Daniel A. Hirshberg is Assistant Professor of Religious Studies at the University of Mary Washington and author of Remembering the Lotus-Born: Padmasambhava in the History of Tibet’s Golden Age, published by Wisdom Publications and winner of Honorable Mention for the 2018 AAS E. Gene Smith Book Prize.
To begin with, please tell us what your book is about.
In Remembering the Lotus-Born I rely on an interdisciplinary approach to Buddhism, historiography, and cultural memory theory to explore the construction and evolution of what is arguably Tibet’s most popular narrative, its conversion to Buddhism under the “Lotus-Born” guru, Padmasambhava (eighth century). An historically shady Indian tantrika, he was invited to Tibet during the imperial apogee under Tri Songdetsen (d. ca. 800). Remembering the Lotus-Born focuses on the biographical and historical narratives of Nyangrel Nyima Özer (1124–92), who is renowned as the first of the great Buddhist “treasure revealers.” I uncover genealogies of some of Tibet’s most renowned religious phenomena, breaking new ground by demonstrating how Indian conceptions of karma, reincarnation, and textual revelation were assimilated by allegedly enlightened Tibetans of later centuries who, in claiming to remember their past lives, present themselves as direct witnesses of Tibet’s conversion. In thereby seizing a special editorial license for the reformulation of the past, they reconstructed the emic history of Tibet’s golden age. Since this story becomes a cultural origin narrative of Tibetan identity, it is all the more critical as Tibetans confront the pressures of Chinese administration at home and diaspora abroad.
What inspired you to research this topic?
The figure of Padmasambhava, as well as the vibrant traditions stemming from him, had been a draw since my earliest days studying Tibetan Buddhism as an undergrad, especially when I went on semester abroad in India and Nepal. That interest persisted into my Ph.D. at Harvard University, where my mentor, Professor Leonard van der Kuijp, encouraged me to parse the evolution of his persona, and with it Tibetan accounts of their past, through textual criticism and historiography.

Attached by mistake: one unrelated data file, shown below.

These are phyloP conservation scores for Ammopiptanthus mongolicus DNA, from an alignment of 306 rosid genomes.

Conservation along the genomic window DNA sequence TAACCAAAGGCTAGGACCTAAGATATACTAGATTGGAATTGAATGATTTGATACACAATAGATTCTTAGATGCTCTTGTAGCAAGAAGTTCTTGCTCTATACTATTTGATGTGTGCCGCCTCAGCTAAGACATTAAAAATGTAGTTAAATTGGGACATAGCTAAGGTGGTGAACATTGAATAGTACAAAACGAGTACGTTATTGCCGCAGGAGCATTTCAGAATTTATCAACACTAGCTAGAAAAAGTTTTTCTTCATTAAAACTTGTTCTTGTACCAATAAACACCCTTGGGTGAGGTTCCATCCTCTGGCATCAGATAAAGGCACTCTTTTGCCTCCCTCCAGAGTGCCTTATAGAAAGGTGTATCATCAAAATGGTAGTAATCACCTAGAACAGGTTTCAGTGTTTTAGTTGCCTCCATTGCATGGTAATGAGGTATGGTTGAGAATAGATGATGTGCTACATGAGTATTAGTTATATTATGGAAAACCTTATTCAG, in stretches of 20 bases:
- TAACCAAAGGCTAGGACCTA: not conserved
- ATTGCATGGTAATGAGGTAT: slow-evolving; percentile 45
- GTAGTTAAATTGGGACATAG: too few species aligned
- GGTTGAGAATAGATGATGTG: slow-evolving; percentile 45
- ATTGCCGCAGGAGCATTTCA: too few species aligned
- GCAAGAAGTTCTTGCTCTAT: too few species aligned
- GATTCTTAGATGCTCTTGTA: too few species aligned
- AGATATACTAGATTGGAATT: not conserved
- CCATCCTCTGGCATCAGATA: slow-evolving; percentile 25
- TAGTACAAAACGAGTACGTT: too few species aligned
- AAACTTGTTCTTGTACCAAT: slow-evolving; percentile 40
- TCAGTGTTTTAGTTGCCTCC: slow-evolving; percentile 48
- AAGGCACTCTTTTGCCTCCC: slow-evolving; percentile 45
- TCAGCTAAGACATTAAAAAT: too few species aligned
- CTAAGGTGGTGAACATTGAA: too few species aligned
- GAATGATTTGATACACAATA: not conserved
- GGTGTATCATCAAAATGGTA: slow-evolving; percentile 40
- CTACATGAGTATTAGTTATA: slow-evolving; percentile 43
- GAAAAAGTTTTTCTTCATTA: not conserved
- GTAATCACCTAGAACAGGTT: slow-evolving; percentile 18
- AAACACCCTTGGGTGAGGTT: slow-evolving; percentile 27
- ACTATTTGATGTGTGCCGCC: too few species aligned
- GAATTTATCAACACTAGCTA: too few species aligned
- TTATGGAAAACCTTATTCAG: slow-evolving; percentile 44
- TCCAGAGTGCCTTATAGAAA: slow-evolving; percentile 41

What obstacles did you face in this project? What turned out better and/or easier than you expected it would?
I feel extraordinarily fortunate to live in a time and place that supports this kind of study and research.
What is the strangest/funniest/most outrageous/most interesting story or scrap of research you encountered in the course of working on this book?
Secluded cave retreats high in the mountains have a long history in Tibet, and Padmasambhava is renowned for meditating in them for extended periods while mystically concealing “treasure” texts and relics in their rocks and recesses. They are challenging to access because of the altitude alone, but then the traveler/pilgrim/researcher must brave the many hand-hewn ladders and leather ropes to scale deep into the heart of the mountain. Such retreats were the hearths of Tibetan Buddhist practice lineages for centuries, and visiting them offers unique insights into the contexts of their development.
What are the works that inspired you as you worked on this book, and/or what are some other titles that you recommend be read in tandem with your own?
An early inspiration was Erik Pema Kunsang’s The Lotus-Born, a translation of (a very late recension of) Padmasambhava’s first complete biography. For theory, Jan Assmann’s Religion and Cultural Memory is illuminating, and the textual analysis demonstrated in the work of Robert Mayer and Cathy Cantwell, Per Sørensen, and of course Leonard van der Kuijp remain essential for methodology.
What are you working on now?
I just published a more accessible piece on Padmasambhava’s iconography for an exhibition volume at the Rubin Museum of Art in New York City, and am completing an analysis of the textual and art historical resources on this topic for submission to academic journals. I am also exploring some of the technical terminology and traditional analogies of imagination, visualization, and visionary experience drawn from early Indic literature, which subsequently inspires Tibetan biographical writing. Last, I am initiating a larger-scale project employing Optical Character Recognition technology to trace the evolution of Padmasambhava’s biography across its most popular versions.